Credit profile of Indian Bank to stabilise on fewer stressed loans

Representatives of Banking and Financial Institutions before a pre-Budget Consultation Meeting with Finance Minister Arun Jaitley at north block in New Delhi
Global rating agency Moody's and its Indian affiliate ICRA today said the credit profile of Indian banks will stablise on slower additions to stressed loans over next 12-18 months.

The gradual improvement in operating environment for Indian banks is expected to reduce pace of additions to bad loan portfolio.

"While the stock of non-performing loans may continue to rise, the pace of new impaired loan formation in the current financial year ending 31 March 2016 will be lower than the levels seen in the past four years," says Srikanth Vadlamani, a Moody's Vice President and Senior Credit Officer.

A meaningful proportion of stressed loans have already been recognized as impaired, while economic conditions are improving.

Moody's said the capital levels, however, are low for public-sector banks (PSBs). Such banks exhibit common equity Tier 1 ratios of only 6%-10%, and their coverage of non-performing loans with loan-loss reserves averages 55 per cent. By contrast, high capital levels are credit strength of the private-sector banks that Moody's rates.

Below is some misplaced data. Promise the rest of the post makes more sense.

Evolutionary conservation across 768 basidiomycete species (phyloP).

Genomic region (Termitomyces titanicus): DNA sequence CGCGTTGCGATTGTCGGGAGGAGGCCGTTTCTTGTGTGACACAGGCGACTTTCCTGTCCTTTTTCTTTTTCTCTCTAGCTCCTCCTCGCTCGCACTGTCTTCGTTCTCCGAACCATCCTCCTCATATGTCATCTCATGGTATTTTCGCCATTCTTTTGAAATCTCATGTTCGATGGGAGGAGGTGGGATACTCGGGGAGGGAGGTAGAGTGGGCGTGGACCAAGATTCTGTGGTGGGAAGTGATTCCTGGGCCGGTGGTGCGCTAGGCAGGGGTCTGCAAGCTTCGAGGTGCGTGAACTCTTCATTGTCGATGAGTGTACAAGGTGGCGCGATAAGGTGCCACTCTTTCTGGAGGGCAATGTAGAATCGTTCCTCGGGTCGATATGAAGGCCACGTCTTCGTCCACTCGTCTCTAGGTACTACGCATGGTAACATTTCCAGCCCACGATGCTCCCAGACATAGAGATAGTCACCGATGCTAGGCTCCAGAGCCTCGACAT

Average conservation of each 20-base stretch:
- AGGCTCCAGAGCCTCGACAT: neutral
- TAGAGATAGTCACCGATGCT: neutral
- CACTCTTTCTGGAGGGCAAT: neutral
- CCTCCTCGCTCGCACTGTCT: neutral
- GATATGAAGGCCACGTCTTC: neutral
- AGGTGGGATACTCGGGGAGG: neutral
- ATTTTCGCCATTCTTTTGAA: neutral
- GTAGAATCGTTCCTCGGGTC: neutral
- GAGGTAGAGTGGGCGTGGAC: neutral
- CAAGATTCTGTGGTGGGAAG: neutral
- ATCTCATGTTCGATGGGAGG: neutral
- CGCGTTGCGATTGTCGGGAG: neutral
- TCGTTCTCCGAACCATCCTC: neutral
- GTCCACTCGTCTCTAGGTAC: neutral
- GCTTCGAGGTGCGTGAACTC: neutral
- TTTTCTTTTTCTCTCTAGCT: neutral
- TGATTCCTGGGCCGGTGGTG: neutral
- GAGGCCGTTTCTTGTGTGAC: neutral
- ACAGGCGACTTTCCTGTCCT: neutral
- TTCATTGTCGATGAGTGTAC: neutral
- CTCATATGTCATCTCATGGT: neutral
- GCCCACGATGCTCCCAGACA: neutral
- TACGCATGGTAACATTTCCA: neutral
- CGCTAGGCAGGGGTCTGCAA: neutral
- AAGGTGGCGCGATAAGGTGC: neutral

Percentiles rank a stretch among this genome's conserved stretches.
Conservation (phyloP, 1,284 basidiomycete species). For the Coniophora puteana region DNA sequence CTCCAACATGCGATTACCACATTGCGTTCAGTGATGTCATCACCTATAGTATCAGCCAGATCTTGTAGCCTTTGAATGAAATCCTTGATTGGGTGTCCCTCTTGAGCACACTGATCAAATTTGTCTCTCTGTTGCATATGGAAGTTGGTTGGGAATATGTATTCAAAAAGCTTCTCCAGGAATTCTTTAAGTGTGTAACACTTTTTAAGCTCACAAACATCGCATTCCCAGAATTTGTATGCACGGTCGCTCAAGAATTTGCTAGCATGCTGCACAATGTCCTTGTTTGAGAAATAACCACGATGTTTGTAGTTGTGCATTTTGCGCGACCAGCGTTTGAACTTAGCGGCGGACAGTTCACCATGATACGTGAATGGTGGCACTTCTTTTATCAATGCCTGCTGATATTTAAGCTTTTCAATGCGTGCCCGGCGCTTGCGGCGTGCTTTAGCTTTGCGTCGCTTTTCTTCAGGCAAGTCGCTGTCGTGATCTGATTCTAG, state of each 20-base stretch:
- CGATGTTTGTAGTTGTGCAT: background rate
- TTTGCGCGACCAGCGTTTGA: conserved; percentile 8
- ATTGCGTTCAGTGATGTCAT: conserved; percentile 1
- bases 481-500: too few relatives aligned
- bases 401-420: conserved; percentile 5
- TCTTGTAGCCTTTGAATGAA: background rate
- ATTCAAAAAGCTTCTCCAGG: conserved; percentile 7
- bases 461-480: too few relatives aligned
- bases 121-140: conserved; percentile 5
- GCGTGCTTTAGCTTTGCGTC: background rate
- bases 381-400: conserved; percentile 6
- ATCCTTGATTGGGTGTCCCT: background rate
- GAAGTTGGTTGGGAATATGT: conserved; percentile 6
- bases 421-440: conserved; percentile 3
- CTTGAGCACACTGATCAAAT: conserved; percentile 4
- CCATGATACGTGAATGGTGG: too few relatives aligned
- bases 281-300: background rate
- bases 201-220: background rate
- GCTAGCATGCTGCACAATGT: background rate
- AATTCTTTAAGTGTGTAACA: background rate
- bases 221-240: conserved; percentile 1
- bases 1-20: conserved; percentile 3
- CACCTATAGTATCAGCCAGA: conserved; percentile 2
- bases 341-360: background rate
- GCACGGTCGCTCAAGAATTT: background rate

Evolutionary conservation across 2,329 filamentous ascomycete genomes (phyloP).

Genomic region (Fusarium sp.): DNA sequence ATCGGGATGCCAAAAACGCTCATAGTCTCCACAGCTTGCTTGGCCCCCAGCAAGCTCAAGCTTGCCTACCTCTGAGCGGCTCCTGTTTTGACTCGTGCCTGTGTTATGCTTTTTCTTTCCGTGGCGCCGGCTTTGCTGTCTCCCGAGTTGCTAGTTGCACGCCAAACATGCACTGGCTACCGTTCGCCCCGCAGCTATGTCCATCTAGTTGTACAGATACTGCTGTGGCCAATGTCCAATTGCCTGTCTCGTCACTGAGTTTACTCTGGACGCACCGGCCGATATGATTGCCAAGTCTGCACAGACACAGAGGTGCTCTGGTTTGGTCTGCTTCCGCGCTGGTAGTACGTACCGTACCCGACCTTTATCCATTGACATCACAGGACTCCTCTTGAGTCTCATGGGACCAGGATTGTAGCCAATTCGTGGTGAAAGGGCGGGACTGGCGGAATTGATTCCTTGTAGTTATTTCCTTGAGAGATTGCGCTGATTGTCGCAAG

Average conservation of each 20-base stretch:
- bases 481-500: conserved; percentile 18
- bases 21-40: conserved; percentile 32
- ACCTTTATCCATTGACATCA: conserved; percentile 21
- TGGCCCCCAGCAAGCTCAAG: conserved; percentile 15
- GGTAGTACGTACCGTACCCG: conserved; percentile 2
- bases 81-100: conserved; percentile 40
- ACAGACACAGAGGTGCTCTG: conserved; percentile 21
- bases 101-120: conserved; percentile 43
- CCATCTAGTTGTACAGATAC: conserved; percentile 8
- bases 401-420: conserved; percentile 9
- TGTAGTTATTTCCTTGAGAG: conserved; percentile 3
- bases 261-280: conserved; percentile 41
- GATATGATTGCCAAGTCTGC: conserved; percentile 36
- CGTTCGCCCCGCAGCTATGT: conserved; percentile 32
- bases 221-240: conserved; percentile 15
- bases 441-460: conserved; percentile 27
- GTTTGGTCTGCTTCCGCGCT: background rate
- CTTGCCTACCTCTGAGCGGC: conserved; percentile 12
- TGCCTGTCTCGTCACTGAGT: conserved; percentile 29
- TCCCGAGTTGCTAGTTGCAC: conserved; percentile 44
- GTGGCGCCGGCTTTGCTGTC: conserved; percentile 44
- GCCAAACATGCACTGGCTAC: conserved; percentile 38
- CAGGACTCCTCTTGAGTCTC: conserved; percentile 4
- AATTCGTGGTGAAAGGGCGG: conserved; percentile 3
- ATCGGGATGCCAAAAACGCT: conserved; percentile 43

ICRA said over the next 12-18 months, the credit profile of PSBs will be driven by their ability to reduce stress on assets, improve earnings and shore up capital. The state-owned banks reported some moderation in their bad-loan ratios during the first six months of the financial year ended 31 March 2015 (FY 2015). But, their holdings of weak standard assets represented 2.0-2.5 times their total gross non-performing assets. Nevertheless, of these weak assets, only 25-30 were classified as stressed, ICRA said.

The credit provisioning by public-sector banks will remain elevated over the next 12-18 months, given that reported net non-performing assets totaled 3% of advances, and such banks' high levels of weak assets.

As for private-sector banks, ICRA said their credit profiles remain superior to that of their public-sector counterparts. This is due to the better asset quality, earnings and capitalisation that the private-sector banks exhibit.

While some large private banks may demonstrate significant exposures to vulnerable sectors, their better profitability and capitalisation levels are likely to limit the impact of asset stress on their credit profiles.


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